Philip K. Dick is one of the crucial figures in modern science fiction. He was too prolific for his own good, churning out dozens of novels for cheap paperback publication, often in such haste that their conclusions tend to be their weakest part. He was obsessive, disorganized, and in his later years paranoid. Yet his conceptions were often brilliant, and he has come to be looked on as one of the masters, though only a small fraction of his work is in print at any one time. His titles are often wonderfully surrealistic, as in the striking Flow My Tears, The Policeman Said; and Blade Runner was originally titled (for reasons that will become apparent as you read it) Do Androids Dream of Electric Sheep.
When Ridley Scott made his 1982 film based loosely on the novel he eliminated the electric sheep (along with much else), and Dick’s title no longer made sense (nor would it have been very effective on a marquee). The film company bought the rights to another novel by a different author and threw away everything but the title–Blade Runner–a term which occurs nowhere in the book. The film eventually gained great fame, and the novel was eventually re-titled to match. Since then others of his works have been filmed (“We Can Remember It for You Wholesale” was turned into Total Recall), “Second Variety” became Screamers, and an opera has been based on Valis, all after his death shortly following the release of Bladerunner. (His non-SF novel,Confessions of a Crap Artist was also made into an obscure French film in 1992 as Confessions d’un Barjo.)
He came out of a generation of 50s SF writers who took as their task the criticism of American mass society. As a result, certain themes recur frequently in his works: the threat of nuclear war, the evil effects of rampant capitalism and marketing, and the influence of mass entertainment media, especially television. But another theme which pervades Dick’s work is more personal: an obsession with the blurring of reality, dreams and waking confused together, mechanical replicas indistinguishable from their originals, drug-induced hallucinations more real than reality. His books are often structured as a series of unexpected trap doors: you think you know where you are and who is whom, then suddenly the bottom falls out and your certainties are thrown into doubt. He loves to play games with his readers, keeping them constantly off balance. The film version, on the other hand, was shaped along the lines of a mean-streets detective novel by Raymond Chandler. In it the pervasive confusion is a puzzle to be solved, not an exercise in mind-bending.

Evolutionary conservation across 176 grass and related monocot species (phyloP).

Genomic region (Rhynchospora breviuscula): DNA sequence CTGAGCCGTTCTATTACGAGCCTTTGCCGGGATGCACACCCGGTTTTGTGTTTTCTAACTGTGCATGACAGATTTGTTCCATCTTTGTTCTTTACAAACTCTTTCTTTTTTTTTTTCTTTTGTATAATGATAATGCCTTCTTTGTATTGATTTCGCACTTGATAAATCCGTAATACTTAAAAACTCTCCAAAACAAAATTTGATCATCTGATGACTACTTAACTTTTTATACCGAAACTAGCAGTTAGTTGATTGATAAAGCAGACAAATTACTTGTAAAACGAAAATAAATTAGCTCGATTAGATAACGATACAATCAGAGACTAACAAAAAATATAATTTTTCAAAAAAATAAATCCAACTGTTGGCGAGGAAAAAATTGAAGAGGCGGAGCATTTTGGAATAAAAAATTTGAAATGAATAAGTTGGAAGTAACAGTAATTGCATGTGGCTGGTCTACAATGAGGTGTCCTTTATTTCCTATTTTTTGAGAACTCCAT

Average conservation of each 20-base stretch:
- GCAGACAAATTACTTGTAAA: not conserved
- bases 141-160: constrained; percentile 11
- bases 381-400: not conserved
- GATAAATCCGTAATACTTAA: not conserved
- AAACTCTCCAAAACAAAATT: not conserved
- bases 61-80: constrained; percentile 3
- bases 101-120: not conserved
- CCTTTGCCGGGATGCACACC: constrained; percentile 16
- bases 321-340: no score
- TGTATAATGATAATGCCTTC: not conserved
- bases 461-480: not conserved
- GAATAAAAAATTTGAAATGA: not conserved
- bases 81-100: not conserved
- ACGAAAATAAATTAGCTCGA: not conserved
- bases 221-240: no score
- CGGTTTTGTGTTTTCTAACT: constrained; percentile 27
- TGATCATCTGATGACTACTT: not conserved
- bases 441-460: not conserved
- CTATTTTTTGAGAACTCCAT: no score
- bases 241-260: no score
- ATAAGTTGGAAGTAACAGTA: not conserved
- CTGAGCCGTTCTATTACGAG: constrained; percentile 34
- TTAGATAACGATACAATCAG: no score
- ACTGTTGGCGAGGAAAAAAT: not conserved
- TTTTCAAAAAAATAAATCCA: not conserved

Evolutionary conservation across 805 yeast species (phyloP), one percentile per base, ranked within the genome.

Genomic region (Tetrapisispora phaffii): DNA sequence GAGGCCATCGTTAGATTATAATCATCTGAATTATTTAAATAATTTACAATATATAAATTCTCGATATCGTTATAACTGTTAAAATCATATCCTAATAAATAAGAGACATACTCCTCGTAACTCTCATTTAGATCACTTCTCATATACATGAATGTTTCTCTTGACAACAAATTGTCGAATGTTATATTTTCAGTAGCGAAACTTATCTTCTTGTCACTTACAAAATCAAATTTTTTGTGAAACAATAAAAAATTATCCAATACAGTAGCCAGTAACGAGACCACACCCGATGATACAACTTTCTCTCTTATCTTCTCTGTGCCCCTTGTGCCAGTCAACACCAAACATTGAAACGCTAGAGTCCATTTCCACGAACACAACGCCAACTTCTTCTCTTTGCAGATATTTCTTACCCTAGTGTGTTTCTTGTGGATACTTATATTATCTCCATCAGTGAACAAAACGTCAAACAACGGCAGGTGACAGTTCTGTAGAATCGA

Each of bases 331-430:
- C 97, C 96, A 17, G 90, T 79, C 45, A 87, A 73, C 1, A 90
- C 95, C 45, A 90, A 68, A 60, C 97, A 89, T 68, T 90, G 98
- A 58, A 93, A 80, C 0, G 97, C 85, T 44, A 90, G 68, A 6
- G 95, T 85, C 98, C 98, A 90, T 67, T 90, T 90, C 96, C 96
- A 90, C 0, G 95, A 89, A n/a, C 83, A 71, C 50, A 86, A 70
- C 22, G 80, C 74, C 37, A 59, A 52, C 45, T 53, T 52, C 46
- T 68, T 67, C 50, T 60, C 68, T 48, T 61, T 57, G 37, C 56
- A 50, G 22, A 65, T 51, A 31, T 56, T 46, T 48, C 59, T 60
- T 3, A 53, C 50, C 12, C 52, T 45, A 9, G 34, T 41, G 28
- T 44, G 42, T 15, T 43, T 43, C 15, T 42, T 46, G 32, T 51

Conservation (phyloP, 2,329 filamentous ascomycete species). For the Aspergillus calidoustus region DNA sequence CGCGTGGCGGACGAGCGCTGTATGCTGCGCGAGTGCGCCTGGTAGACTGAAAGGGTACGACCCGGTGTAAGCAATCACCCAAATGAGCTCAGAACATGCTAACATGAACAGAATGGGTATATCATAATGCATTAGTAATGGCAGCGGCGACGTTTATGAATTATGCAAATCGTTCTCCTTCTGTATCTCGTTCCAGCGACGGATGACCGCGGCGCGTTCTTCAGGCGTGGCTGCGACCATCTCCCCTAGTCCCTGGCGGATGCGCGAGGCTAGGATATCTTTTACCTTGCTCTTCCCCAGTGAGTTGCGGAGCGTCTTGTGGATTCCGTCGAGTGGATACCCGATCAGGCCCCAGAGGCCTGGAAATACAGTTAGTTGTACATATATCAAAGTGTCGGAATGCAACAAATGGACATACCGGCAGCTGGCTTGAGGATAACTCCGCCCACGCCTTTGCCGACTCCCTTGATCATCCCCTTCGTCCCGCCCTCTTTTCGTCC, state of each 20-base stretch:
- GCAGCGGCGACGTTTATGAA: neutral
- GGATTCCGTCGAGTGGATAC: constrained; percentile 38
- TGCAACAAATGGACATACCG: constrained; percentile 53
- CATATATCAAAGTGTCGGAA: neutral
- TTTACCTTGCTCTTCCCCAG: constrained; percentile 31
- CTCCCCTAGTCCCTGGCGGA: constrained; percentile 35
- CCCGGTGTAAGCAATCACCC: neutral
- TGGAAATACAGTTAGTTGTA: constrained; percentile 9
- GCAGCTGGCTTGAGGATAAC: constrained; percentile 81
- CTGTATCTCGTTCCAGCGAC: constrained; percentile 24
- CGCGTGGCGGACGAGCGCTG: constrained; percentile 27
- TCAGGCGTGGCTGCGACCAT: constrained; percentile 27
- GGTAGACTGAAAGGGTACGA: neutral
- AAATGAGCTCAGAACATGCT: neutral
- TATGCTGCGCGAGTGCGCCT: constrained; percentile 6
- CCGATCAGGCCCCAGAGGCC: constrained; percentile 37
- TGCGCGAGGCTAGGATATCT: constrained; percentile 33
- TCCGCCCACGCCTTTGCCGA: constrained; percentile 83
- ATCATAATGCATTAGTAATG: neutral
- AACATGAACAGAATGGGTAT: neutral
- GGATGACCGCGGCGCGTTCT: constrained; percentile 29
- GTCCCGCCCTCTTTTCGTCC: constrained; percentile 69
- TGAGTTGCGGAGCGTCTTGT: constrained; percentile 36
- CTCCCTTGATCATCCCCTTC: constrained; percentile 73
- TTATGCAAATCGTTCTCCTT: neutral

The film turned out to be one of the most influential pieces of SF in recent decades. Without Bladerunner it is hard to imagine Max Headroom or the whole cyberpunk phenomenon. Yet almost none of its influential elements are present in the novel, which has quite different concerns. (The influential visual style of the film was largely derived from the style of French cartoonist Moebius in Heavy Metal comics.) This is not to say that one is bad and the other is good: each is an outstanding example of its own kind and should be judged on its own merits.
A word of warning: Dick’s specialty is straight-faced satire. If parts of this book strike you as absurd, they’re supposed to.
Why is Rick Deckard in so much better a mood than his wife? How does Dick satirize Americans’ dependence on television? The mention of lead codpieces as a common item of apparel introduces one of the major themes of the book: widespread sterilization as a result of nuclear fallout in the wake of a war. How crowded is the city in which they live? What are the main causes of the current level of population density? “Terminus” suggests the war was an end of things; but the end is more gradual than other SF writers have imagined. In the early sixties there was widespread anxiety about the effects of fallout from nuclear bomb testing which subsided in the wake of the signing of the atmospheric test ban treaty; yet Dick continued to be concerned about the danger of nuclear war at a time when most people were ignoring it. According to Greek mythology, the Thracian Mares of Boreas were impregnated by the wind. We are introduced here to the artificial mass-media religion of Mercerism, which will play an important role later in the novel. It is characteristic of Dick’s fiction that people who live in an advanced technological culture understand little of it and resort quickly to superstition and cultism. What do you think of this view of modern civilization?